The results of the present study suggest that late-evening snacking with either a protein-containing small meal or a BCAA supplement improves the level of ALT, AST, serum albumin, nitrogen balance, ammonia, and urea, and the general condition of the patient. The patients receiving BCAAs showed a better response compared with the snack group. A BCAA mixture as an LES is a favorable nutritional intervention for liver cirrhosis to repair malnutrition, hypercatabolism, and sarcopenia, which are the most common complications of cirrhosis and improve the nutritional status, such as nitrogen balance and serum albumin. These results need to be further confirmed on a larger number of patients and over a longer period of time.


  Acknowledgements Top


 
  References Top

1.Brosnan J. Comments on metabolic needs for glucose and the role of gluconeogenesis. Eur J Clin Nutr 1999; 53:S107-S111.  Back to cited text no. 1
    
2.Piesman M, Hwang I, Maydonovitch C, et al. Nocturnal reflux episodes following the administration of a standardized meal. Does timing matter? Am J Gastroenterol 2007; 102:2128-2134.  Back to cited text no. 2
    
3.Pinzani M, Rosselli M, Zuckermann M. Liver cirrhosis. Best Pract Res Clin Gastroenterol 2011; 25:281-290.  Back to cited text no. 3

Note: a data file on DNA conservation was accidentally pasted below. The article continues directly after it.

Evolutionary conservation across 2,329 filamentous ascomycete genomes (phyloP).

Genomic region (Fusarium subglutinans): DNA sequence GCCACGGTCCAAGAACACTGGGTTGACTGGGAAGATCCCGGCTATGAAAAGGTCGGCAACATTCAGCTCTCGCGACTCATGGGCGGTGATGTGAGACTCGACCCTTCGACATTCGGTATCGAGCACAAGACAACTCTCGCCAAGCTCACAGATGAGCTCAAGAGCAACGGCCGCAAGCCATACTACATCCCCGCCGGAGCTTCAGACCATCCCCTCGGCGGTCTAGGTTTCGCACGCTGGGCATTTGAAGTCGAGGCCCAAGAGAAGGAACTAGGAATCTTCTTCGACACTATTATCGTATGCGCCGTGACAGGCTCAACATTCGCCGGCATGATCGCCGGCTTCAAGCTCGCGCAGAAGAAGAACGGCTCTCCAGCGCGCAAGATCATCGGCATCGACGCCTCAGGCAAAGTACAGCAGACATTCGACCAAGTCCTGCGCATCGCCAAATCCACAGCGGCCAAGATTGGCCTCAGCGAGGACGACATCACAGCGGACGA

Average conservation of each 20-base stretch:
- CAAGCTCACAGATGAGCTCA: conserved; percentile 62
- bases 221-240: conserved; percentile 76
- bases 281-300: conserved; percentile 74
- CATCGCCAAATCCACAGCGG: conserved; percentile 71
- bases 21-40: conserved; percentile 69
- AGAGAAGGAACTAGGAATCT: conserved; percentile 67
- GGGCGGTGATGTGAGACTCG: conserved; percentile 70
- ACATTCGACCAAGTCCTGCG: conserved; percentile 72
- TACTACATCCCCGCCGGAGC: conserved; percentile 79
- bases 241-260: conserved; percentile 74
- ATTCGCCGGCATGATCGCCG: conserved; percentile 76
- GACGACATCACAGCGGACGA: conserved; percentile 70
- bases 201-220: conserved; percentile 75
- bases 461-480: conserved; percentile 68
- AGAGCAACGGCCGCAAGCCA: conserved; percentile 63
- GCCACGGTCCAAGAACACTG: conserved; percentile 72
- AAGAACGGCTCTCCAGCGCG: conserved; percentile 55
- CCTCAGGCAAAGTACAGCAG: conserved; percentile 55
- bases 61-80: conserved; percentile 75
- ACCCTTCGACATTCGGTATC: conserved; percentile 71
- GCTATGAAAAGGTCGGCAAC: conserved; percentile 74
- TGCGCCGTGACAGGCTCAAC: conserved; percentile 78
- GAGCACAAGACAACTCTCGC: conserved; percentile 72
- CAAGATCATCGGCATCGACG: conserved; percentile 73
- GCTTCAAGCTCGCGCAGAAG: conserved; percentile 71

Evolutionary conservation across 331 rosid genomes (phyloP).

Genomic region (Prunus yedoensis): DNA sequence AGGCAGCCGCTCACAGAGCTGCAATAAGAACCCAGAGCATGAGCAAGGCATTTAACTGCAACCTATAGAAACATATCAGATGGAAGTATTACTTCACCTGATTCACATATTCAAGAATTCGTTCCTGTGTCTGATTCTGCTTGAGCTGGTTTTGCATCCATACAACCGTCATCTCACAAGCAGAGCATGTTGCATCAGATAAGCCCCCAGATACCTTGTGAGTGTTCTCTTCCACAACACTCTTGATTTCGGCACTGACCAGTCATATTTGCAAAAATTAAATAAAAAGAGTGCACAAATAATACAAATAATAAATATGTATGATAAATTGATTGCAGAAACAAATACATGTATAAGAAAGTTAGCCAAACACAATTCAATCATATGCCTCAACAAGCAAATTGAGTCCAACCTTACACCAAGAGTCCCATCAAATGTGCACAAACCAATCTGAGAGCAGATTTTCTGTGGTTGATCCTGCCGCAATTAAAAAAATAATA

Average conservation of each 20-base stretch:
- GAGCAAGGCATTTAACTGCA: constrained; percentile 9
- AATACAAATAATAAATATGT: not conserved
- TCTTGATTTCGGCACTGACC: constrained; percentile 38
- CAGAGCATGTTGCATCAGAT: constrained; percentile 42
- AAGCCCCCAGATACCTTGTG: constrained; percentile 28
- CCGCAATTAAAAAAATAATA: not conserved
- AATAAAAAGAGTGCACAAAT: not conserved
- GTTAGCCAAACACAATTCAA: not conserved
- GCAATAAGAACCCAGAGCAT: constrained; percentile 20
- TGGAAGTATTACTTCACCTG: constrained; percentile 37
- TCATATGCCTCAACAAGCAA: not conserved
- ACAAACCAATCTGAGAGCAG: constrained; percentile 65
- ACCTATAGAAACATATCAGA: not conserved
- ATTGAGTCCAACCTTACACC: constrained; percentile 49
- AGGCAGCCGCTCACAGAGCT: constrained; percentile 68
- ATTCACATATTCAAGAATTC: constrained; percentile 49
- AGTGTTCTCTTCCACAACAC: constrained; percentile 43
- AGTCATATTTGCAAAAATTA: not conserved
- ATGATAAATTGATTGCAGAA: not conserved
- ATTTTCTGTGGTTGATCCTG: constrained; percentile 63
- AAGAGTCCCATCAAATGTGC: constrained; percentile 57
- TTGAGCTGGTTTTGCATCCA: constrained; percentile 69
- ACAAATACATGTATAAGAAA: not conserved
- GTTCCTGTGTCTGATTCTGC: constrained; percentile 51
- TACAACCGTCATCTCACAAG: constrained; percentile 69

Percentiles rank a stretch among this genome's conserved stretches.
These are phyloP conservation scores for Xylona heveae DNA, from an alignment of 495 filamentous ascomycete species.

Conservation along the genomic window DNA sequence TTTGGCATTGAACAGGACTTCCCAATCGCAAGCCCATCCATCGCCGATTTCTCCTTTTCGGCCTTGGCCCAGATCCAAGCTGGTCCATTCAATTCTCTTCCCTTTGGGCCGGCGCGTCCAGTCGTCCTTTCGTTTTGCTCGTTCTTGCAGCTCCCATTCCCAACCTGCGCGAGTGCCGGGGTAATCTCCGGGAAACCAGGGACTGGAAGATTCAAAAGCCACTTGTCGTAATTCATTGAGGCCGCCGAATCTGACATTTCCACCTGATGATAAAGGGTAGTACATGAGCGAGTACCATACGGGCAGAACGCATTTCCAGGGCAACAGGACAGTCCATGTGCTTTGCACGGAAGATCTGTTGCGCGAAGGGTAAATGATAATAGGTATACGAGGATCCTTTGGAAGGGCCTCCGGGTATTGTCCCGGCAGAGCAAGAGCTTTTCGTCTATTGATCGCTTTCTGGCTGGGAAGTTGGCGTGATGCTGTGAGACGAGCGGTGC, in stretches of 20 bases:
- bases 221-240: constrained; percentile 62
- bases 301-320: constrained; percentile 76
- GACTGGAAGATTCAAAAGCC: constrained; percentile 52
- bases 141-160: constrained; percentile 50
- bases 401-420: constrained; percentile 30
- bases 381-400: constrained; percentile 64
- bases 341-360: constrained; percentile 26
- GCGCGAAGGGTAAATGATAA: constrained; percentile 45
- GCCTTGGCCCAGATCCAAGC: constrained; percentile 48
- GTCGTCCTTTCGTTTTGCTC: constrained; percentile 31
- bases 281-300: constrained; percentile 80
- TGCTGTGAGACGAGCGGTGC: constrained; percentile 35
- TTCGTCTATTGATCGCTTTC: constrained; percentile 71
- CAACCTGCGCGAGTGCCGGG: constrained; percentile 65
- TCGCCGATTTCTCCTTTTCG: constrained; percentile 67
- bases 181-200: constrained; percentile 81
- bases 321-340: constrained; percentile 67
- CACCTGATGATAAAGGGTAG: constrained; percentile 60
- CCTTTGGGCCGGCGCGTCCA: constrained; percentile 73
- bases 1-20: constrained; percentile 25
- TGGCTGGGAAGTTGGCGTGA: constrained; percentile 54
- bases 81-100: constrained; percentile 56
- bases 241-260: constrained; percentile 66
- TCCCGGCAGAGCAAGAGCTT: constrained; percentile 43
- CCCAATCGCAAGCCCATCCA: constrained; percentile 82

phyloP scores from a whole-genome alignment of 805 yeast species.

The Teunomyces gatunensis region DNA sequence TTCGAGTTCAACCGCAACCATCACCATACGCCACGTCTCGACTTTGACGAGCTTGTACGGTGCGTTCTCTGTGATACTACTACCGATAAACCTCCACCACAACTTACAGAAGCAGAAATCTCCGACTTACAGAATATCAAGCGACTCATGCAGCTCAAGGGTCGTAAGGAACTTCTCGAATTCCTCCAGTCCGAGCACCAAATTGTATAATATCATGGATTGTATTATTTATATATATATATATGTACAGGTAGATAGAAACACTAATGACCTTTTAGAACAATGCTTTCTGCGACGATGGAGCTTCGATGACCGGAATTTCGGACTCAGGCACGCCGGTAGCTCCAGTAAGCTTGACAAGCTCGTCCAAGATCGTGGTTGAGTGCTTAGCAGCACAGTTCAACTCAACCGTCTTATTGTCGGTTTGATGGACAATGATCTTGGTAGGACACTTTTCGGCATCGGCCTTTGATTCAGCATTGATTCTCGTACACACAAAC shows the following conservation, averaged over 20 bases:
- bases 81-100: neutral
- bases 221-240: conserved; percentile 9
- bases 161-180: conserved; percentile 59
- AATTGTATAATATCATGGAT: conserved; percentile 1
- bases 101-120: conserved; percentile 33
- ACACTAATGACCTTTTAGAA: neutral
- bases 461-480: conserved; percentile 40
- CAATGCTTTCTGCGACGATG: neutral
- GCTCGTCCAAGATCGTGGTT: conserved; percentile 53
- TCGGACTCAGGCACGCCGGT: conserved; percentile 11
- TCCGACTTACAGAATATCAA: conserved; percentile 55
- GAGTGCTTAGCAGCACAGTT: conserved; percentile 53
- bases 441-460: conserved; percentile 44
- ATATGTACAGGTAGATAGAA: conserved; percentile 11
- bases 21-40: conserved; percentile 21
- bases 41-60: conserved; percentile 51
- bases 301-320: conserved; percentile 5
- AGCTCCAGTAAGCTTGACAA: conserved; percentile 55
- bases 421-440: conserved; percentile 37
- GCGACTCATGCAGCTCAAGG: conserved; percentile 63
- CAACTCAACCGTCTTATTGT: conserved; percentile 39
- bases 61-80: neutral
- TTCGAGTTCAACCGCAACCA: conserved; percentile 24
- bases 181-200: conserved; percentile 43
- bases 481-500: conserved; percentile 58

4.O'Brien A, Williams R. Nutrition in end-stage liver disease: principles and practice. Gastroenterology 2008; 134:1729-1740.  Back to cited text no. 4
    
5.Manning E, Shenkin A. Nutritional assessment in the critically ill patients. Crit Care Clin 1995; 11:603-634.  Back to cited text no. 5
    
6.McGhee A, Henderson J, Millikan W, et al. Comparison of the effects of hepatic-aid and casein modular diet on encephalopathy, plasma amino acids, and nitrogen balance in cirrhotic patients. Ann Surg 2007; 197: 288-293.  Back to cited text no. 6
    
7.Nair K, Short K. Hormonal and signaling role of branched-chain amino acids. J Nutr 2005; 135:1547S-1552S.  Back to cited text no. 7
    
8.Nagao Y, Sata M. Effect of a late evening snack of Amazake in patients with liver cirrhosis: a pilot study. J Nutr Food Sci 2013; 3:223.  Back to cited text no. 8
    
9.Miwa Y, Shiraki M, Kato M, et al. Improvement of fuel metabolism by nocturnal energy supplementation in patients with liver cirrhosis. Hepatol Res 2000; 18:184-189.  Back to cited text no. 9
    
10.Aspen Board of Directors and the clinical Guidelines Task Force. Guidelines for the use of parenteral and enteral nutrition in adult and pediatric patients. J Parenter Enteral Nutr 2002; 26:1SA-138SA.  Back to cited text no. 10
    
11.Nakaya Y, Okita K, Suzuki K, et al. BCAA-enriched snack improves nutritional state of cirrhosis. Nutrition 2007; 23:113-120.  Back to cited text no. 11
    
12.Ohtani M, Maruyama K, Suzuki S, Sugita M, Kobayashi K. Changes in hematological parameters of athletes after receiving daily dose of a mixture of 12 amino acids for one month during the middle- and long-distance running training. Biosci Biotechnol Biochem 2001; 65:348-355.  Back to cited text no. 12
    
13.Koreeda C, Seki T, Okazaki K, et al. Effects of late evening snack including branched-chain amino acid on the function of hepatic parenchymal cells in patients with liver cirrhosis. Hepatol Res 2011; 41:417-422  Back to cited text no. 13